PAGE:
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Jun 7, 2020 5:23 AM CST
Thread OP
Hampton NH
I mulch my beds with salt marsh hay during the growing season and I leave it in place over winter. In the spring there is an additional layer of leaves and pine needles. I am wary of leaving these layers in place since every year my garden is afflicted with powdery mildew, aphids, squash vine borers, etal. This layer can become rather thick as well. Therefore, I have been removing it in the spring before turning the soil, adding compost and applying a new layer of salt marsh hay. I have been tempted to work it into the soil, but do not want to keep the potentially diseased material and insect larva. Would you advocate just putting a new layer of compost on top of it all and fresh hay?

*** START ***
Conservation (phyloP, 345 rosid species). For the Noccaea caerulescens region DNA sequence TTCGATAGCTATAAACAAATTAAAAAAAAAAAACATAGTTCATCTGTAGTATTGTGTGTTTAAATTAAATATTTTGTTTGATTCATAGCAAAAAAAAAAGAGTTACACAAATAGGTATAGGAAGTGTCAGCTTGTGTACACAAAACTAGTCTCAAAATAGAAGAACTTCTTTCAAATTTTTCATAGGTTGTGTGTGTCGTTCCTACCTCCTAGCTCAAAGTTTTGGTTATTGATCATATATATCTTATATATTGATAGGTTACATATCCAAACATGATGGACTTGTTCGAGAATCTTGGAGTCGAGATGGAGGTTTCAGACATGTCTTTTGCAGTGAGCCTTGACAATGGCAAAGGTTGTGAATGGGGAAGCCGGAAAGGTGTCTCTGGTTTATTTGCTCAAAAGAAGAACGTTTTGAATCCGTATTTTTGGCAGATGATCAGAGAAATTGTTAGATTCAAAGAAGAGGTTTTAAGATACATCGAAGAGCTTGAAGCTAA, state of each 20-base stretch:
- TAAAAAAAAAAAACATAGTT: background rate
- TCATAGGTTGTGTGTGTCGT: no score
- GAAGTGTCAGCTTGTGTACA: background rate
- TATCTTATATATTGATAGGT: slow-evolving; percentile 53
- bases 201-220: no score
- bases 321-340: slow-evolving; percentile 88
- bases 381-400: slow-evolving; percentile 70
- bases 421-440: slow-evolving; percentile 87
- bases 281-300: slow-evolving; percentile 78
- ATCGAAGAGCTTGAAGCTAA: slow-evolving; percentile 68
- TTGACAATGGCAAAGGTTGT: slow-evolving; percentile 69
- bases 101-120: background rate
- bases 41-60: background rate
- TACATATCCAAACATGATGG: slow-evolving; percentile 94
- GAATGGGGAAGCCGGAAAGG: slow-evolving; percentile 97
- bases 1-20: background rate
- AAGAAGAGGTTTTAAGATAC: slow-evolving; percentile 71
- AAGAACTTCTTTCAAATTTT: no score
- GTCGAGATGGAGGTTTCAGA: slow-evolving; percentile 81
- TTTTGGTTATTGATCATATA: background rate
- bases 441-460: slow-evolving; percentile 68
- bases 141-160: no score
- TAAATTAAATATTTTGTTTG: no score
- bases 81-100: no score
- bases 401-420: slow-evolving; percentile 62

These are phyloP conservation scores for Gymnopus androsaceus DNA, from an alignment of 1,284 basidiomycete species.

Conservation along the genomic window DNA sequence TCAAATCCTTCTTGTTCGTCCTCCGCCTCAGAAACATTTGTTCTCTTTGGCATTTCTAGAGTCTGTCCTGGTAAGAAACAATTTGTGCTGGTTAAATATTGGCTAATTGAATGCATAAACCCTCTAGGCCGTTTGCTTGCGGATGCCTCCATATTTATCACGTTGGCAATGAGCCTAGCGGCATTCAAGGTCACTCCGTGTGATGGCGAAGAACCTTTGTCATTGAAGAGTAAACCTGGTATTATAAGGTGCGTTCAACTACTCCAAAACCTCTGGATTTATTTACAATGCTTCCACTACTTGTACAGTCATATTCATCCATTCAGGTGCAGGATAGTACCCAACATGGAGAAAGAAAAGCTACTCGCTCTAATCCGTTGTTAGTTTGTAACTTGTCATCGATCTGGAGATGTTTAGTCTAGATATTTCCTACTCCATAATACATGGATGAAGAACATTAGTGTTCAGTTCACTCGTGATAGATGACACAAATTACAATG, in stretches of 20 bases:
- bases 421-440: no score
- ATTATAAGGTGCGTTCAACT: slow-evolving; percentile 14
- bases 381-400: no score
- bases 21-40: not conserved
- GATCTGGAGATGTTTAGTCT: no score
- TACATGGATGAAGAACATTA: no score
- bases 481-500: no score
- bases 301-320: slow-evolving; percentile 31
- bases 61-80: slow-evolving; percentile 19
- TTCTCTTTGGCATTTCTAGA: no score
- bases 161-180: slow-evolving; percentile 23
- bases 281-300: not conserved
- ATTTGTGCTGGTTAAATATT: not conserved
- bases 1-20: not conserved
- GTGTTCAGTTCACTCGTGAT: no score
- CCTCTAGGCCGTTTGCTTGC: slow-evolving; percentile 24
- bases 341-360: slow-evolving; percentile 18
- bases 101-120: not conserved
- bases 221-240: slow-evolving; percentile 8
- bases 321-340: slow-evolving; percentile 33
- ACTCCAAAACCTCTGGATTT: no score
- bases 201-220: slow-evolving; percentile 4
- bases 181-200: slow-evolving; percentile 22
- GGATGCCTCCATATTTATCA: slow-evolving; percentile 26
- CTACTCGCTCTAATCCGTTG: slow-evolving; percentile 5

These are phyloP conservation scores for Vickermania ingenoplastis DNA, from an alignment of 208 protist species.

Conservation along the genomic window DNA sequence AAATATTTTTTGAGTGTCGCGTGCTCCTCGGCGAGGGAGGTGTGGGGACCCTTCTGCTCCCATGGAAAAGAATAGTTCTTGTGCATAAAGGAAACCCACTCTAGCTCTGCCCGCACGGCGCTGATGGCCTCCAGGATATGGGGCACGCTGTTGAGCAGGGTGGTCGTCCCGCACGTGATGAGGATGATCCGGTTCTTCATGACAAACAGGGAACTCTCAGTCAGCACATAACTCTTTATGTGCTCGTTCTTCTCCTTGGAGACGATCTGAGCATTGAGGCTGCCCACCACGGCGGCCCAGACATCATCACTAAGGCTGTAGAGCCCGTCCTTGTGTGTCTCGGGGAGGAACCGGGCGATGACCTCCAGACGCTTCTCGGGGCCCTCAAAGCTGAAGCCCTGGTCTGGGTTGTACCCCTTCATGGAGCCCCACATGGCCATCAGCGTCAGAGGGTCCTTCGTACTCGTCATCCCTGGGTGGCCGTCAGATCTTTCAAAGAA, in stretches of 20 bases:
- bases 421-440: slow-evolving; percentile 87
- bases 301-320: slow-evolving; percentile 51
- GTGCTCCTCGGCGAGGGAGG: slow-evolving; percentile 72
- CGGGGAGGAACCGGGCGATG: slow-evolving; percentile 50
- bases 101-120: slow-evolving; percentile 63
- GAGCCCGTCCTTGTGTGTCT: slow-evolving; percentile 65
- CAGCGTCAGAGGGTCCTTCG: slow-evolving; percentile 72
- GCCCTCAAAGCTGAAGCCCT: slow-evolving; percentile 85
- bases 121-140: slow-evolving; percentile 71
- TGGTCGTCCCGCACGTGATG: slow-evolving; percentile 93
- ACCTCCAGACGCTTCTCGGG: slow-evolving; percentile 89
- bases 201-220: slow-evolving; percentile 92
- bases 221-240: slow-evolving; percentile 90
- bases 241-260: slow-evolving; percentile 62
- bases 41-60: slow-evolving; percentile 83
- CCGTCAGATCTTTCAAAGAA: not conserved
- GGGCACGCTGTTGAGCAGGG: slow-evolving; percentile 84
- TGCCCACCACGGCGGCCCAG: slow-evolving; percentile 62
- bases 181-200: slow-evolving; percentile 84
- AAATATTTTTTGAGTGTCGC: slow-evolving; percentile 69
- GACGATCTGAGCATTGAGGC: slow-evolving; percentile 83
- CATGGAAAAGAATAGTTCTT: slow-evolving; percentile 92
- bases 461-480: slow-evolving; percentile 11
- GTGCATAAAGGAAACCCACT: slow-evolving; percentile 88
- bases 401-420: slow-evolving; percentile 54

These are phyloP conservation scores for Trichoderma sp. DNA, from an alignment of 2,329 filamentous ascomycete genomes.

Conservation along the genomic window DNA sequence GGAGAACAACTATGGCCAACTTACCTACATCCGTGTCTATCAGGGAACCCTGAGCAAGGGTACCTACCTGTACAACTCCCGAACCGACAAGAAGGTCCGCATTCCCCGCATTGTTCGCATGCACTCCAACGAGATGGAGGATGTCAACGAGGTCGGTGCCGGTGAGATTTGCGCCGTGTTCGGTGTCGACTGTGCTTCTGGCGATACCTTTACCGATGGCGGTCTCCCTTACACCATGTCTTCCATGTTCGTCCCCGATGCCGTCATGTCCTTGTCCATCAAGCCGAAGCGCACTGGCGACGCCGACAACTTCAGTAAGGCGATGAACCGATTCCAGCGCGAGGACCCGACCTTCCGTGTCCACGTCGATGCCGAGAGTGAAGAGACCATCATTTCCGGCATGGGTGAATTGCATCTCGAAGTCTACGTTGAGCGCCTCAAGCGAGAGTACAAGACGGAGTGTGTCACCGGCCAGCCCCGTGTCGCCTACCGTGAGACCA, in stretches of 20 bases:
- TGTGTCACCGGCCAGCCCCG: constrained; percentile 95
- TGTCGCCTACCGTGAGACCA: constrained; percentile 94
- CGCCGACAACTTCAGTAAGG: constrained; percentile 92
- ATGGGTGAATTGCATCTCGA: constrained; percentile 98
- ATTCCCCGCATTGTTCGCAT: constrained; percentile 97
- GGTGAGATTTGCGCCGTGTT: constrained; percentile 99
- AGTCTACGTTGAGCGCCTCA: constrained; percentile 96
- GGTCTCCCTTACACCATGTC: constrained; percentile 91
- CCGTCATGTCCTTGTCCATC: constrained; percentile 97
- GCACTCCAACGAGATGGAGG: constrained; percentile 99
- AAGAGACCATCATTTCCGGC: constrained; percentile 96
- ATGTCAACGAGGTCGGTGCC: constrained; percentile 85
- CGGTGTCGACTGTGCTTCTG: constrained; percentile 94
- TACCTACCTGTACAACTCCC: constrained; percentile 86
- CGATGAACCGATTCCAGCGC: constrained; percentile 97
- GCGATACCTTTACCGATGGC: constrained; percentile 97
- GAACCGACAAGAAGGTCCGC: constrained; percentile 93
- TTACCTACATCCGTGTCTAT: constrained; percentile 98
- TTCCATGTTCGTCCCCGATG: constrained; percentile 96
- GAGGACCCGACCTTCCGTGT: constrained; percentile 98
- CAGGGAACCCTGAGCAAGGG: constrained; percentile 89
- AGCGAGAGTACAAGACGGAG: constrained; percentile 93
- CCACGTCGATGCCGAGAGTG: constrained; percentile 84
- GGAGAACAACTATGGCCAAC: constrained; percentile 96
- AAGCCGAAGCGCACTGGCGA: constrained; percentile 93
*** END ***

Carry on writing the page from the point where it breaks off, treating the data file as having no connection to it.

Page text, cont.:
Jun 7, 2020 5:41 AM CST
Name: Lee-Roy
Bilzen, Belgium (Zone 8a)
Region: Belgium Composter Region: Europe Ferns Hostas Irises
Lilies Lover of wildlife (Black bear badge)
Powdery mildew is usually non-lethal to plants and occurs in dry weather, so the remedy is to keep your plants hydrated. Aphids don't usually survive the winter as adults, but as eggs laid on their host plant (bark crevices, between bud leaves etc) so not much you can do about this either.

Although thick mulch CAN harbor pests, it's also a home for the predators of these pests.

Good cultural practices (watering/feeding, planting distance) and selecting resistant varieties goes a long way to preventing severe pest outbreaks.
Avatar for jmkk
Jun 7, 2020 8:08 AM CST
Thread OP
Hampton NH
PM usually shows up in August for me. On the contrary the conditions PM likes hot days and humid nights. My plants are well hydrated so that is not the issue. I have read the spores can remain in the soil for years which is why I remove the previous mulch and winter debris in the spring. I will investigate resistant options in the future.
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